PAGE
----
I was working with a coaching client yesterday and as we were working through her campaign it started to become very obvious that she needed to take a bit more time planning. Not planning the end result, but planning all the possible ways we were going to get there.
Stop running ads and start running campaigns.
When we are doing any kind of marketing we should be thinking in terms of campaigns, and not individual ads. Running a bunch of ads that don’t fit together in a cohesive unit doesn’t get us very far. Running the same ad to different audiences doesn’t work well either. We have to talk to each of our audiences differently. Even if we are offering the same thing to each audience, the way we need to talk with them probably differs.
Planning a campaign and not some ads is the way to accomplish this.
Lets start with how Facebook organizes our campaign for us.
Campaigns are the highest level in the hierarchy.
At the campaign level is where we are going to choose what we want to have happen…do we want visits to our website, conversions, video views, etc. We can only have one objective per campaign.
Ad Sets are where we set our audience and budget.
Each ad set gets its own audience and each audience gets its own budget.
Ads are the end product that the user sees.
In the ad set level we split our our audiences to make sure we can track what is happening. In the Ad level we are going to offer a couple of different options for images or copy to see what works well with each audience.
Planning at each level of the campaign.
At the Campaign level there isn’t as much to do. You have to choose your overall objective for the campaign (you are forced to do this part by Facebook!) Treat picking your objective like the menu at a restaurant. If you want people to go to your website to just gain traffic, then choose “Increase visits to my website”, but if you want them to do something once they get there choose “Increase conversions to my website”. Tell Facebook exactly what you want to have happen. Don’t order the fish and hope you accidently get the chickend! And while you aren’t forced to choose a budget you also need to have that in mind as well so you can work backwards into the total spend when you are setting up your ad sets.
The Ad Set level is where the planning really begins. You can squish as many of your audiences together as you want, but the more you separate them the better you can tailor your creative and copy to each audience. It will also help you determine which audience is working best and which one is a dud. Once you determine what is working and what isn’t you can move your budget around accordingly to add more money to the good ones that is left over from the bad ones you have turned off.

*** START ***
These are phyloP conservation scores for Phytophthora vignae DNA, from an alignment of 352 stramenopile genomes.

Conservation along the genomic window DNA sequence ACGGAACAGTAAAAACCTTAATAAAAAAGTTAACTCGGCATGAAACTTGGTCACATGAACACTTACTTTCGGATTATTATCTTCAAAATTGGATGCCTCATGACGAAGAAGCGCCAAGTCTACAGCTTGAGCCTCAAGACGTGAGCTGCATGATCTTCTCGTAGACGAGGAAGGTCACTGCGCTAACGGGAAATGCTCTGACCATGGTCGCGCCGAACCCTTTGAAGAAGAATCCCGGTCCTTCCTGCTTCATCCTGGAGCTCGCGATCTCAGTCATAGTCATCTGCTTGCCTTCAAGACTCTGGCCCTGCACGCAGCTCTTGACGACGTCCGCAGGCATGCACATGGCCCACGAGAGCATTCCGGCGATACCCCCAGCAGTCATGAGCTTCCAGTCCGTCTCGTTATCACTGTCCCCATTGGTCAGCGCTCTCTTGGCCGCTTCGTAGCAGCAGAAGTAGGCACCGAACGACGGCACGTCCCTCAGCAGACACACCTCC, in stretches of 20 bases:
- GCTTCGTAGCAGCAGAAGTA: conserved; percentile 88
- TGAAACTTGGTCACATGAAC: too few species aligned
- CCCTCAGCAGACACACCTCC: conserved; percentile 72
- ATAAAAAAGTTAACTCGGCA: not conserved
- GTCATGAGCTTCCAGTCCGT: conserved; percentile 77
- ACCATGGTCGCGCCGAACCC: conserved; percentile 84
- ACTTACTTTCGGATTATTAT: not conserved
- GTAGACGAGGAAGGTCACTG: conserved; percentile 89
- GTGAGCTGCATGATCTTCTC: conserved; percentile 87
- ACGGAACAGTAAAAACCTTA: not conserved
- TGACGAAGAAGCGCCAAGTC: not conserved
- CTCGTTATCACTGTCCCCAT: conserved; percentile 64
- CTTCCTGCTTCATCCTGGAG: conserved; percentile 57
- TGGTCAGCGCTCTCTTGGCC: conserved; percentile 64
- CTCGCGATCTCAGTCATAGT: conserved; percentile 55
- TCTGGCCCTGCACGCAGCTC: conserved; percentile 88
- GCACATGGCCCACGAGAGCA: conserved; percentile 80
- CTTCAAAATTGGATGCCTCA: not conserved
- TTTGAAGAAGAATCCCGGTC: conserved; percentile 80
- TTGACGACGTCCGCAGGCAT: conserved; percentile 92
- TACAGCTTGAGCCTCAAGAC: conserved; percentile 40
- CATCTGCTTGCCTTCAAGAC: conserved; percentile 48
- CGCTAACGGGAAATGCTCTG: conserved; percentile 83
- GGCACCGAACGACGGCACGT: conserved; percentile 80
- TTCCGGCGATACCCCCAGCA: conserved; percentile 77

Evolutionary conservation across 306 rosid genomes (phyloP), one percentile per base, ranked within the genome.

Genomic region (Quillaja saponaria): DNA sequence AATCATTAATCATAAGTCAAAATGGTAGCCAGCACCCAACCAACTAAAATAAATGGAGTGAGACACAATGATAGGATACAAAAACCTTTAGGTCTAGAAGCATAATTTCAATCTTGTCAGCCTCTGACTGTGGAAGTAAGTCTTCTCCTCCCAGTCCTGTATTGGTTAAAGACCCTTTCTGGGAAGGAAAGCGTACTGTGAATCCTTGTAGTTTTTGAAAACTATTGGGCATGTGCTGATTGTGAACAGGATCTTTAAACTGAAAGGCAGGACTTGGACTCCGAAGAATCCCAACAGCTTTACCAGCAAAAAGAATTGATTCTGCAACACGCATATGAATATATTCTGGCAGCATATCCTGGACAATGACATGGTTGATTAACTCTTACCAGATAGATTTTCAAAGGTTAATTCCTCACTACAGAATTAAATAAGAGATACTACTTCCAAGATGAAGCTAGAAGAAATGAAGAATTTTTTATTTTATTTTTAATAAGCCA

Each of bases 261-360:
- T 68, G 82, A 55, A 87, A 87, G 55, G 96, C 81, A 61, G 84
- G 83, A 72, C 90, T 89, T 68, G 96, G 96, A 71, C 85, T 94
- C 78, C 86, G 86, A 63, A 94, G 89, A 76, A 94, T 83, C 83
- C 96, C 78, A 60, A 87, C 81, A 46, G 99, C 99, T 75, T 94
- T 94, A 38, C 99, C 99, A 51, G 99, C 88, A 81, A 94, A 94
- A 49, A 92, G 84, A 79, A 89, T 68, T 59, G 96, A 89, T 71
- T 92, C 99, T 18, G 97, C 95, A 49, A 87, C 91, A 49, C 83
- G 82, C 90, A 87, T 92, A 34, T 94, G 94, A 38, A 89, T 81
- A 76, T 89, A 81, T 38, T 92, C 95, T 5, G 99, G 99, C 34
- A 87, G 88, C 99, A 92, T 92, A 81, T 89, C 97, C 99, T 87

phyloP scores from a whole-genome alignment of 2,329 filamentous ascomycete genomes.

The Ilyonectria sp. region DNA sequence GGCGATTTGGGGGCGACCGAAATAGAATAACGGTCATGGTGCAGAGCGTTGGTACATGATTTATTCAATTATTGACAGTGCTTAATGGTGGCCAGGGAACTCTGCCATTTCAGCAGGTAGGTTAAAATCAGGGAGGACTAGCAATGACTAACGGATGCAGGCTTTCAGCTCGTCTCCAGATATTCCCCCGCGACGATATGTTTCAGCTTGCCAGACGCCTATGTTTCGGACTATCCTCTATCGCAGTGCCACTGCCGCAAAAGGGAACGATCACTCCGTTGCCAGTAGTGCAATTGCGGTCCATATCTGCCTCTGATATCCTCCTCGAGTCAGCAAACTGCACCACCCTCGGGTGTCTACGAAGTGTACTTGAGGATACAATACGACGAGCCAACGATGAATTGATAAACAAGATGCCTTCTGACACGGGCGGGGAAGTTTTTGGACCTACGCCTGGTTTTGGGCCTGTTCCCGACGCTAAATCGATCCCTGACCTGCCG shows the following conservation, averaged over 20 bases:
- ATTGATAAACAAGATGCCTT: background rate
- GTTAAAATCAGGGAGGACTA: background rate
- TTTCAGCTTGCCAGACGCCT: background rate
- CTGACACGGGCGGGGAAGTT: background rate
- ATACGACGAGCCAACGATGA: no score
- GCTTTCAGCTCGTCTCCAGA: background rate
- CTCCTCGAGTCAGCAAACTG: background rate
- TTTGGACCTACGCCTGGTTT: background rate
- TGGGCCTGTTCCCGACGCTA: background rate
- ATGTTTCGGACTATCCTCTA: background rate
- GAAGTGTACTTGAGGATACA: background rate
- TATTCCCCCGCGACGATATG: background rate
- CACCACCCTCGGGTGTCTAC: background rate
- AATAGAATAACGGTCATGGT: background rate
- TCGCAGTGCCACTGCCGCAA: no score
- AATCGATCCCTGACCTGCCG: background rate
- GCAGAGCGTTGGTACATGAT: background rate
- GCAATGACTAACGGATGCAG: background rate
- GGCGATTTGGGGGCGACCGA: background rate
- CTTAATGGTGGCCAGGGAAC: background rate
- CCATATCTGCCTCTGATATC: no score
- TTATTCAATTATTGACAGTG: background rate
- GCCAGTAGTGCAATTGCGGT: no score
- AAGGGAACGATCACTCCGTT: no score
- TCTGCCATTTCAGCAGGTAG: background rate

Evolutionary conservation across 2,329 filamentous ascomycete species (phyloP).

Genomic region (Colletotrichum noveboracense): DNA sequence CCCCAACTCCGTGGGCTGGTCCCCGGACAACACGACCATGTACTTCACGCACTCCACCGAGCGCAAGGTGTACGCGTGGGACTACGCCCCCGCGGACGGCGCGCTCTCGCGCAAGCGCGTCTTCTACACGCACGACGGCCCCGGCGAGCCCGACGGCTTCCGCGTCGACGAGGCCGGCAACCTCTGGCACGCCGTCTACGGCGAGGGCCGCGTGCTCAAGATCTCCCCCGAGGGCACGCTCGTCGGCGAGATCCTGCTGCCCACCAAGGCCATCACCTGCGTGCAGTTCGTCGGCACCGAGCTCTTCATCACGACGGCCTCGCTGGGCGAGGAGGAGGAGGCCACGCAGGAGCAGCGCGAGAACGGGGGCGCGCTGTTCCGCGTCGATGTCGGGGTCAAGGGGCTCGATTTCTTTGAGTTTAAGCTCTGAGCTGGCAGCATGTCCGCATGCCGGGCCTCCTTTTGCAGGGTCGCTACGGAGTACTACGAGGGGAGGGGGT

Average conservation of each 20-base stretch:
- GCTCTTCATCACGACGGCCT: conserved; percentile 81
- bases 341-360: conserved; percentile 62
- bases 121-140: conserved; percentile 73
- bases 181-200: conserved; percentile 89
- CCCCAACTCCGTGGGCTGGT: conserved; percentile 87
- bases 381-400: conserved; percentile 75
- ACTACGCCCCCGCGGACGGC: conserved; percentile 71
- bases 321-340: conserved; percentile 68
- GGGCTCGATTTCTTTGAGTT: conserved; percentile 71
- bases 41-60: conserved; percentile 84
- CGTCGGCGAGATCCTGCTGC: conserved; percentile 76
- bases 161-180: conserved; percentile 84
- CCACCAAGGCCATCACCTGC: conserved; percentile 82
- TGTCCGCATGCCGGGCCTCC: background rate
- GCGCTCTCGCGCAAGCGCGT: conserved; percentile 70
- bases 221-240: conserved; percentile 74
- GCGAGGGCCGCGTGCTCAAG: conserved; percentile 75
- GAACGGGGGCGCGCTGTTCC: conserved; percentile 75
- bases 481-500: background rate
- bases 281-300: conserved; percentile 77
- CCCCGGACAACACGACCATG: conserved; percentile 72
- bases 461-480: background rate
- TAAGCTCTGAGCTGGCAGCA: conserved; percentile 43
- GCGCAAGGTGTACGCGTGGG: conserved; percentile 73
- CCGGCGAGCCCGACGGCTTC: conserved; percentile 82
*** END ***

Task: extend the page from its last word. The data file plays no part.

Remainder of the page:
This is also the point you need to start asking some questions about your audience. Has this audience already purchased something from you? Have they simply visited your website but haven’t bought yet? Do you already have some sort of social proof with them because you are running a “Friends of Fans” audience? Or are they a completely cold audience that has never had an interaction with you before? These are the types of questions you have to ask yourself before you begin to craft your ads. Take the time at this point to jot down what you know about each different audience and how you think you are going to talk with them. What could the “hook” be that gets someone in a particular audience to click on your offer?
The ad level is when our creative juices can really get flowing. Once you have answered all the questions about your audiences it is time to start coming up with images and copy to use in your ads. Take the notes you made in the ad set level about each audience and choose images and copy that correspond with each audience. Actually write out each ad copy (Headline, Text, Newsfeed description, etc…) so that when you go to create the ads all you have to do is copy and paste. Find all the images you need as well. Don’t just write down what type of image you want, actually find the exact image you are going to use and make sure it’s the right size. The better prepared we are when we open ads manager or power editor the less likely we are to settle for something that isn’t exactly right for our campaign.
This needs to be a step by step process. Don’t get ahead of yourself and run straight to the creative without getting all of the other stuff in place first. Get all of your ad set ideas done before you start picking out images and writing copy. Don’t worry, you can always go back and add another ad set if you decide you need to.
We use a spreadsheet to keep all of this straight and help us make sure we have covered all the steps in the process. To me there are two distinctly different phases of campaign creation. First, the process of coming up with the offer, who to offer it to, and how to talk with them. Second is the technical process of getting the ads running on Facebook. We use this spreadsheet to bridge the gap between those two stages.
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We know this method has helped our clients and we hope it’ll help you too! Remember that failing to plan is planning to fail…
Good luck out there in the digital world!